Brazil's Bolsonaro implicated in alleged graft scheme as lawmaker: Report

Mr Jair Bolsonaro's popularity fell to the lowest level since assuming office.
Mr Jair Bolsonaro's popularity fell to the lowest level since assuming office.PHOTO: REUTERS

RIO DE JANEIRO (REUTERS, BLOOMBERG) - Brazilian President Jair Bolsonaro was involved in a scheme to skim salaries of his aides while a federal deputy, website UOL reported on Monday (July 5), citing what it said were audios of his former sister-in-law explaining his role in the alleged racket.

The scheme, known locally as rachadinha, involves hiring close associates as employees and then receiving a cut of their public salaries back from them.

Rio de Janeiro state prosecutors have formally pressed charges against federal Senator Flavio Bolsonaro, the president's eldest son, over his alleged participation in a similar racket when he was a state lawmaker.

The UOL story, based on audio recordings of Mr Bolsonaro's former sister-in-law, Andrea Siqueira Valle, provided by a source, is the first time the president has been directly implicated in a rachadinha scheme, despite numerous awkward questions about his role in Mr Flavio Bolsonaro's alleged racket in Rio.

This comes as Mr Bolsonaro is seeing his anti-graft credentials, which helped get him elected president in 2018, questioned by a simmering scandal over alleged corruption in the government's vaccine procurement efforts.

Senator Renan Calheiros, sponsor of a Senate inquiry into the government's handling of the pandemic, said on Monday that Siqueira Valle could be called before the committee for questioning.

While the rachadinha is not directly connected to the Senate inquiry, it adds to recent allegations about irregularities in the government's purchase of vaccines and calls into question Mr Bolsonaro's anti-corruption platform.

The president's office declined to comment. A lawyer representing Mr Bolsonaro contacted by UOL denied illegalities.

In one audio recording, Ms Andrea Siqueira Valle explains that her brother, Mr Andre Siqueira, who was also on Mr Bolsonaro's payroll, was fired for refusing to hand back the agreed amount to the now-president.

"André had a lot of trouble because he never returned the right money that had to be returned," she says on the recording.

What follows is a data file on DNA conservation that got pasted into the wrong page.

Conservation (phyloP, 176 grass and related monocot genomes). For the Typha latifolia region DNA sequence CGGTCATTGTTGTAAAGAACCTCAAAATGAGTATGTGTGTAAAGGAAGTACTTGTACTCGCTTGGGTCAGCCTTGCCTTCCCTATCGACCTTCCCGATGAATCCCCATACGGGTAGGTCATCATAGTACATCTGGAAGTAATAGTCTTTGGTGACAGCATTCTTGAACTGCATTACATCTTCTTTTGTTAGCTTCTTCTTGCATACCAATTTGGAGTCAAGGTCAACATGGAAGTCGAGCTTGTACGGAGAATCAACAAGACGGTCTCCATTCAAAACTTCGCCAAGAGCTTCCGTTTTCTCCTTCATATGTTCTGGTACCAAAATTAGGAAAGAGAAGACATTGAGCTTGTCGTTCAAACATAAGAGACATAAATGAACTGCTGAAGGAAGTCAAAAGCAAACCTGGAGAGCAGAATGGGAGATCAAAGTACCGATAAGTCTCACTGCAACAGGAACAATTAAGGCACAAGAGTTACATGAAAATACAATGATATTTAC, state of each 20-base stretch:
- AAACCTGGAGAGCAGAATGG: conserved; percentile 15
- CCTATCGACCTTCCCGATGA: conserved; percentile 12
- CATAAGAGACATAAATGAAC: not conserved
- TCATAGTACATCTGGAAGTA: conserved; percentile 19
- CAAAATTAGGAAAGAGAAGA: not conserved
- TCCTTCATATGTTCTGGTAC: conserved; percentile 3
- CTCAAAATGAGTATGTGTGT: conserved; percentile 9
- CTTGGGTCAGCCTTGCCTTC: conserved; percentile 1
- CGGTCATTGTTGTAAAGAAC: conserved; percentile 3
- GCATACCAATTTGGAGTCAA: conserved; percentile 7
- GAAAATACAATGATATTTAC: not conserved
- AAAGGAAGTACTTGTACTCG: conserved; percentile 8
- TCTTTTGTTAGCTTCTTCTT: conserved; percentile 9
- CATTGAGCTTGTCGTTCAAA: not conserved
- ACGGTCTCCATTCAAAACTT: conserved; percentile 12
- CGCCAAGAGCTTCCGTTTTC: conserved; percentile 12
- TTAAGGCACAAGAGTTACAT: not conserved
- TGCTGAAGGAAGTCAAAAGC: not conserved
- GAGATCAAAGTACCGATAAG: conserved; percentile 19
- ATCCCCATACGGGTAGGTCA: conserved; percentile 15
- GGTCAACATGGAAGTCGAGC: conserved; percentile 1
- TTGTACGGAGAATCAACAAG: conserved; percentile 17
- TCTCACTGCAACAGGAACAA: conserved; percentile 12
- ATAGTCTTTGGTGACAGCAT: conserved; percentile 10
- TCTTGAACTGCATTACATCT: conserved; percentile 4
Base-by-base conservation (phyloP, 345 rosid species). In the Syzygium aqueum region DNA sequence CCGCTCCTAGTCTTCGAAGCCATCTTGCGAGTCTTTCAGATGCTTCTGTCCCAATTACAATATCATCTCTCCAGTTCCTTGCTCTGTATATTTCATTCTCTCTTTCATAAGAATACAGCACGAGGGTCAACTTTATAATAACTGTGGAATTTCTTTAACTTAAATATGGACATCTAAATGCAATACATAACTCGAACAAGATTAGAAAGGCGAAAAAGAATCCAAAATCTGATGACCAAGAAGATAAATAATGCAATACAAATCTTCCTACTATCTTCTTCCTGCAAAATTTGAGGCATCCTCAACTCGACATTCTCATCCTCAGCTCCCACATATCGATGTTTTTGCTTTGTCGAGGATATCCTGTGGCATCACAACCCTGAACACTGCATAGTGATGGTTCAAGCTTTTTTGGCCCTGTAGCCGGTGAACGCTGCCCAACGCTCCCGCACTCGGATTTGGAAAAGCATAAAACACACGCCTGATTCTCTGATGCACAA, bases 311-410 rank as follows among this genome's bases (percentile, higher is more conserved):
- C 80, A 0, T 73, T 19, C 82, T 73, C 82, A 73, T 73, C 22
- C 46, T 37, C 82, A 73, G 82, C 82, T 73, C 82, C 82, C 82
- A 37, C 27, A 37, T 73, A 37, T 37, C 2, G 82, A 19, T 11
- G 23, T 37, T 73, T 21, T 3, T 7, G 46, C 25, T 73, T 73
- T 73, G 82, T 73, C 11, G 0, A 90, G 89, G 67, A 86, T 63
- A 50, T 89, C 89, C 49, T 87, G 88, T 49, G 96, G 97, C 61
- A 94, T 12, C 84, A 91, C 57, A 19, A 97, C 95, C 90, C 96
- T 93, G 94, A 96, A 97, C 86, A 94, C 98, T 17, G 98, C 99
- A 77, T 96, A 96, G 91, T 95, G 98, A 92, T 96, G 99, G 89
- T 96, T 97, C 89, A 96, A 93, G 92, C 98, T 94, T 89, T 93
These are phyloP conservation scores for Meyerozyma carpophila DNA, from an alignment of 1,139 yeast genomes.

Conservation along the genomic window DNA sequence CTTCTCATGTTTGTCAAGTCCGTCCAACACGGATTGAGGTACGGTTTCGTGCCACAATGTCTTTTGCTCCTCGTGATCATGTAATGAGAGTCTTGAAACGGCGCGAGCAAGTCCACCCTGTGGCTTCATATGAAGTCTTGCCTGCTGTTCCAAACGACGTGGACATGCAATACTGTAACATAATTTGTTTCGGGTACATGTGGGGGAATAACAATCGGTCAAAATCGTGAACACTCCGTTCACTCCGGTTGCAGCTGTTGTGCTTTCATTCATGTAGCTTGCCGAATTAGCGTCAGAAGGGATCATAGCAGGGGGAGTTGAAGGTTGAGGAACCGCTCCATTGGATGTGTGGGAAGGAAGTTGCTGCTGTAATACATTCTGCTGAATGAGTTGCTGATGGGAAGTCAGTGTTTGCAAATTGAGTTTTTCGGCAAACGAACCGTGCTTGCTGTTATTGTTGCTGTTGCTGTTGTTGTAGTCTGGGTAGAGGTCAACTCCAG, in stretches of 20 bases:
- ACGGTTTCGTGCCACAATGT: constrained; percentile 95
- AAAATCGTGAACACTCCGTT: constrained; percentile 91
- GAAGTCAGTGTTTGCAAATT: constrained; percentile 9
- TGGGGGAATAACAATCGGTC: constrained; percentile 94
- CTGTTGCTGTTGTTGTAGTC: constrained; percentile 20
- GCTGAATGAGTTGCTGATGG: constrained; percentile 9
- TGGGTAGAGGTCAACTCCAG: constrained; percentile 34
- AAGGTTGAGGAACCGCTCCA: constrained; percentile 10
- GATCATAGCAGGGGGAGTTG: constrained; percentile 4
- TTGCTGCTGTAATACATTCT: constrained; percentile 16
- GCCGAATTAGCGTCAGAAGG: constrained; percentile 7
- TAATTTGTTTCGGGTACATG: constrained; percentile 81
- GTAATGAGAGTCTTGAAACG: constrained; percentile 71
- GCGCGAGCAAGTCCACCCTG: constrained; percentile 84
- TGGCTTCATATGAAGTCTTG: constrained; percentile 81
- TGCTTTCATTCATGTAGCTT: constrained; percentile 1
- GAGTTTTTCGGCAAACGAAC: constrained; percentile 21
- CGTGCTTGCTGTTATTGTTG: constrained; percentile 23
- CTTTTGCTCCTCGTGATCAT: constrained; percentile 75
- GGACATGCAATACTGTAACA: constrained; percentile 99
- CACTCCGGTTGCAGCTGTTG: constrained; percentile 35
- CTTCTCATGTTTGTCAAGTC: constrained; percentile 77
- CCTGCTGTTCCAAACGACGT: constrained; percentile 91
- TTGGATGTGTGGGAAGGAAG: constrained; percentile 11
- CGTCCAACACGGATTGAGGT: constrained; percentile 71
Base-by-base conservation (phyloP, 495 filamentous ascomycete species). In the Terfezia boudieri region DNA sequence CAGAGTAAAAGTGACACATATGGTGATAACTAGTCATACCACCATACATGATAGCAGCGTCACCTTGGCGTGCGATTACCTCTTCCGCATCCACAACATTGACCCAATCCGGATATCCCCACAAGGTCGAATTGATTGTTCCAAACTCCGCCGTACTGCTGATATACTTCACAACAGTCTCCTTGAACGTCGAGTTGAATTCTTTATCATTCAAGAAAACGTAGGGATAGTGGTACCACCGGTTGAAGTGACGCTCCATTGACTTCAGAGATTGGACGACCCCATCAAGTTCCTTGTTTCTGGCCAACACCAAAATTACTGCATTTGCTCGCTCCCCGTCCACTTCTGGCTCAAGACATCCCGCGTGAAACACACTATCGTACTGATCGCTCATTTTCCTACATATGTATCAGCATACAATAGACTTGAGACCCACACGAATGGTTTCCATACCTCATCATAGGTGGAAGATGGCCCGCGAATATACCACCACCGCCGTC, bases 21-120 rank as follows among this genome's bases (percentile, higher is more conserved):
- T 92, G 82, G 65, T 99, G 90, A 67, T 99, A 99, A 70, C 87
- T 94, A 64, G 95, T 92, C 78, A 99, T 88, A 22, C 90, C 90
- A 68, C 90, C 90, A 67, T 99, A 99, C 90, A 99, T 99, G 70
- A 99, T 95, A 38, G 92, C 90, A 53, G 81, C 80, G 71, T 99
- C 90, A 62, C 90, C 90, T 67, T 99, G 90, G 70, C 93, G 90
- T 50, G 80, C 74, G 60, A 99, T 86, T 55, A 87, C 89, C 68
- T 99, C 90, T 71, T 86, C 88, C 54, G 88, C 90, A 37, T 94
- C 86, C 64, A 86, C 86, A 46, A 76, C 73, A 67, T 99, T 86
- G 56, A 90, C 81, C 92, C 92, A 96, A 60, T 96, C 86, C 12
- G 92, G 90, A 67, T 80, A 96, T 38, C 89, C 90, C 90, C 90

"Eventually, Jair said... 'Enough. You can get rid of him because he never gives me the right amount of money.'"

Reuters was unable to confirm the legitimacy of the recordings or the information in the story. Ms Andrea Siqueira Valle declined to comment to UOL.

UOL also reported that on two separate occasions, Ms Siqueira Valle told people close to her about the racket allegedly being run from Mr Bolsonaro's office.

The accusations against Mr Bolsonaro for allegedly misusing public funds as a federal lawmaker could open him up to a federal probe. However, Brazilian law does not allow a sitting president to be charged for any crime committed before taking power. Instead, prosecutors would need to wait until the president has left office to bring charges.

Meanwhile, Mr Bolsonaro's popularity fell to the lowest level since assuming office.

Mr Bolsonaro is approved by 34 per cent of the population, down from 44 per cent in February, according to an MDA poll published on Monday by the National Transport Confederation.

Rejection rates for the president and his government hit all-time highs of 63 per cent and 48 per cent, respectively.

Roughly 40 per cent said they would prefer former president Luiz Inacio Lula da Silva to win next year's election, compared with 25 per cent who want Mr Bolsonaro as head of state for another term.

About 30 per cent would like to see someone who's not the former president nor the incumbent winning.

Both the rachadinha and vaccine procurement scandals have added to Mr Bolsonaro's suffering popularity amid the slow vaccination campaign and more than half a million deaths from Covid-19.

His former environment minister also quit last month amid a police investigation into timber exports. Complicating the president's standing further, surging inflation is hurting the nation's poor.

The MDA poll interviewed 2,002 people nationwide and has a margin of error of plus or minus 2.2 percentage points.